This is Part I of a reflection by a friend of mine, Joe Hoover, on the Occupy Movement. Part II will be posted tomorrow.
When I think of the Occupy movement, I think about a tall young man with long distressed hair and a thick earnest beard who stood silently alone amidst immobilized 18-wheelers and five thousand unemployed workers, students, union members, mothers with small children, street performers, dancing anarchists, preaching Leninists, people who usually don’t protest things, people who do nothing but protest, and people who were just there, and held up a sign that said, “I love you with all my heart.”
It was early November in Oakland. A week earlier, the city had rousted the Occupy camp in front of Oakland’s City Hall, an action which ended up with police officers in riot gear using tear gas and rubber bullets on the occupiers. A few protesters also threw bottles and rocks at the cops. An Iraq war veteran named Scott Olsen had his skull fractured by police in the melee and would be hospitalized for weeks. In response, Occupy Oakland called for a General Strike for the entire city. The capstone to the strike would be an evening march to the Port of Oakland to shut it down for business, in solidarity with longshoremen in Portland who were in a protracted struggle with their parent company EGT.
The rally began near City Hall, where the Occupy camp had already moved back to reclaim its earlier territory. In staggered waves, thousands of people marched down the streets, taking over entire boulevards. “Your greed is my poverty,” their signs said. “Education, there is no other way.” “We are the 99 percent.” “Me and fraud = jail. Banks and fraud = bonus.” “Fight like an Egyptian.” “Jobs not warfare.” “If corporations are persons, why hasn’t Texas executed one?” “Welcome to the paradigm shift.”
There were girls in white death masks as if it were Dias de Los Muertos. There was a couple on stilts, a rich banker in tails and a top hat being chased by Rosie the Riveter, banging at him with a hammer. Drums banged, dancers danced, stereos boomed. Overhead helicopters buzzed in the sky. On the back of a stroller a sign said, “Let’s build an economy based on the kindergarten value of sharing.” Another sign read: “The 99 percent got teargassed at Occupy Oakland and all I got was this lousy t-shirt.” On green paper attached to a backpack: “Occupy Love.” Hanging off a chihuahua: “I attack corporations.” As we got close to the port we passed by a man standing in his yard holding a sign that said, “I do not need sex, capitalism is screwing me everyday.”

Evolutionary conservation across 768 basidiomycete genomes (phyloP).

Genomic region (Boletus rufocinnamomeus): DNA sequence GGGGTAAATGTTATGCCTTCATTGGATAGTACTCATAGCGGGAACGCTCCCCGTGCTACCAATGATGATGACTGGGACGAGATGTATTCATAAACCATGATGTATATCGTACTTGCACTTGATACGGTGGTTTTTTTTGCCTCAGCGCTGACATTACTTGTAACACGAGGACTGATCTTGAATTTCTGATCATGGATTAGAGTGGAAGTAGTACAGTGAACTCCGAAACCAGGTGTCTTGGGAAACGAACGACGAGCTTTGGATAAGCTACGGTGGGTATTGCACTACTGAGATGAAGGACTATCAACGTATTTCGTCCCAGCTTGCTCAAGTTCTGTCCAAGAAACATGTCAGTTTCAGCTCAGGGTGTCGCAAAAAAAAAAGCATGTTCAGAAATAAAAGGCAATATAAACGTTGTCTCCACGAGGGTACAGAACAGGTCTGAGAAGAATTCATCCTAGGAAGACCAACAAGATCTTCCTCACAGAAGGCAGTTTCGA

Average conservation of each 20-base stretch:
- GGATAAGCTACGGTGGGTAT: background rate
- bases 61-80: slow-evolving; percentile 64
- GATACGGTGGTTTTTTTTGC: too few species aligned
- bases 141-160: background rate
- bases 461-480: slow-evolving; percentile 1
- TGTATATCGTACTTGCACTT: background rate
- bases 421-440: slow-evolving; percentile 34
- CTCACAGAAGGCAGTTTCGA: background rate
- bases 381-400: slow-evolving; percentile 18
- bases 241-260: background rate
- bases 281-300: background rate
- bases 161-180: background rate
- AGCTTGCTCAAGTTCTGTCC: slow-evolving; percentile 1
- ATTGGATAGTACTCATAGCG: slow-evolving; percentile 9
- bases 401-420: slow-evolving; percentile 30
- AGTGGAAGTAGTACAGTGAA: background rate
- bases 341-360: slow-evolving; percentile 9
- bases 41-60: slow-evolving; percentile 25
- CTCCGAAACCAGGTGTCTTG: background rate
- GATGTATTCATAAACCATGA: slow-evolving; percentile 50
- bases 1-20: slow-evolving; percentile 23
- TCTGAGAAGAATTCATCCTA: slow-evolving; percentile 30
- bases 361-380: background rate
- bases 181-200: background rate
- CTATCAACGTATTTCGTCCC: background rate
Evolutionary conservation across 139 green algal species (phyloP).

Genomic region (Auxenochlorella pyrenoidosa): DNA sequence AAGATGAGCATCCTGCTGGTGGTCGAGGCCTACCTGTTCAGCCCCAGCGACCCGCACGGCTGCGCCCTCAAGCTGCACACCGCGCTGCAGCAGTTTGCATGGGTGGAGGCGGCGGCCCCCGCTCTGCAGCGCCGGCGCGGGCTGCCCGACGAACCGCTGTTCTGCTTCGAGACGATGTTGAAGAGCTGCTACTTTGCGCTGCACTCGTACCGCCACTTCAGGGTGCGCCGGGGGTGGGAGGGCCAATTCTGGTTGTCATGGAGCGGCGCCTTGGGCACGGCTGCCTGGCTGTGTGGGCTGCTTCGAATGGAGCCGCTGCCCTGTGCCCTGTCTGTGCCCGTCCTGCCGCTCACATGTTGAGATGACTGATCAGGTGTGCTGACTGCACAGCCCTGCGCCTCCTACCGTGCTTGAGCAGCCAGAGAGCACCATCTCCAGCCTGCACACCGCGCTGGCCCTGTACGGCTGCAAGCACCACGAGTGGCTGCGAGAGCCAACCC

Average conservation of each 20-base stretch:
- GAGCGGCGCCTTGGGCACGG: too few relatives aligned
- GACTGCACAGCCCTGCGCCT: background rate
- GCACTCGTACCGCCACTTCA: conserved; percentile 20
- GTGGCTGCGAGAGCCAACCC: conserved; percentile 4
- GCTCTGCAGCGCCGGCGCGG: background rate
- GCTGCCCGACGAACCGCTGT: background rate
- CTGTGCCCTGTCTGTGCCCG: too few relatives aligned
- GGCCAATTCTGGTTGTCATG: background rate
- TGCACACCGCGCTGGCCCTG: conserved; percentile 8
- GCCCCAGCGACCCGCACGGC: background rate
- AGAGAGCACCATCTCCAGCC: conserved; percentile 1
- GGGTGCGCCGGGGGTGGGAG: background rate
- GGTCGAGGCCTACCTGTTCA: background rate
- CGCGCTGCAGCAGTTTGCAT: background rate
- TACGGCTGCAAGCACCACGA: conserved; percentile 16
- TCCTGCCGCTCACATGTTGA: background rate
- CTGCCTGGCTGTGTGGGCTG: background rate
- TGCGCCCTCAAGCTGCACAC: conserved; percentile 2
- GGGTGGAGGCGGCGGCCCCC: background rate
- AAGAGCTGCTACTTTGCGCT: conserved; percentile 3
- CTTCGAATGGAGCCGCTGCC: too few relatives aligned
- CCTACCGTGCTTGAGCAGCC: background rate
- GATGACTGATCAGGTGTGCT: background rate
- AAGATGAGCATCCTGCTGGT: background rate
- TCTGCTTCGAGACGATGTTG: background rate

When everyone finally arrived at the Port of Oakland, the march stopped and a party broke out. People stood on the tops of rail cars and took pictures and texted, while banners were hung from a catwalk over the train tracks. Huge rigs hemmed in by protesters were parked in the port driveway, drivers sitting inside and occupiers sitting on top. A woman in a leather vest and a pink shirt and a man waving a red flag danced on top of one of them.
The signs waved: “Got feudalism?” “Socialism is not a bad word.” “End the fed.” “I would rather get shot with rubber bullets than pay back my student loan.” “God hates banks.”
No traffic could get in or out of the port–the march had won, the point had been made: we can do this. And still everyone stayed. There were speeches from a flatbed truck, and a man standing on boxes in the middle of the crowd doing sign language. There was a girl in a brown stocking cap and tan scarf with a tiffany blue sign that said, simply, “I’m mad.”
And then the man who loved you with all his heart. Who somehow had cleared out a little space for himself in the middle of everyone. Or whose sign had. At first I took him at face value. He loved us very very much and had made a poster to tell us about it. It was simple and sincere. I couldn’t smell any irony or sarcasm coming off the sign. His brown eyes looked at us and his arms held the cardboard and he indicted us with those words. I love you with all my heart.
When someone you don’t know says such a thing to you, spoken or written, your response is likely to go one of two ways. Either skeptical and cynical:You don’t know me. Go away. Soap exists. Or charmed, maybe even moved: Why thank you. No one has ever said that to me. Who am I to be loved with all of someone’s heart? Well, maybe I am.
And if you happen to be at a port shutdown in the middle of a fresh chapter in a wave of American social unrest, you just might realize that love has something to do with this movement. Love might be some sort of light adhesive in this attempt of people to get together and collectively say things they can’t quite say on their own. Things about their anger, their sadness, their hope for something different. Lost jobs, foreclosed homes, a swaddling of debt. I love you with all my heart. A love that, once we let it into our hearts, the 99 percent and the 1 percent, all of us together, that can move–
I’m sorry. I have to pause here. I am not used to speaking so sincerely anymore about love and unrest and changing the world. I have been for many years in movements, causes, rallies, the festive clatter of unruly picket lines, and I find all of them to be ultimately heartbreaking. One way or another, it seems, they will let you down. I show up, again and again, but still.
Perhaps our friend with the sign has never experienced such heartbreak.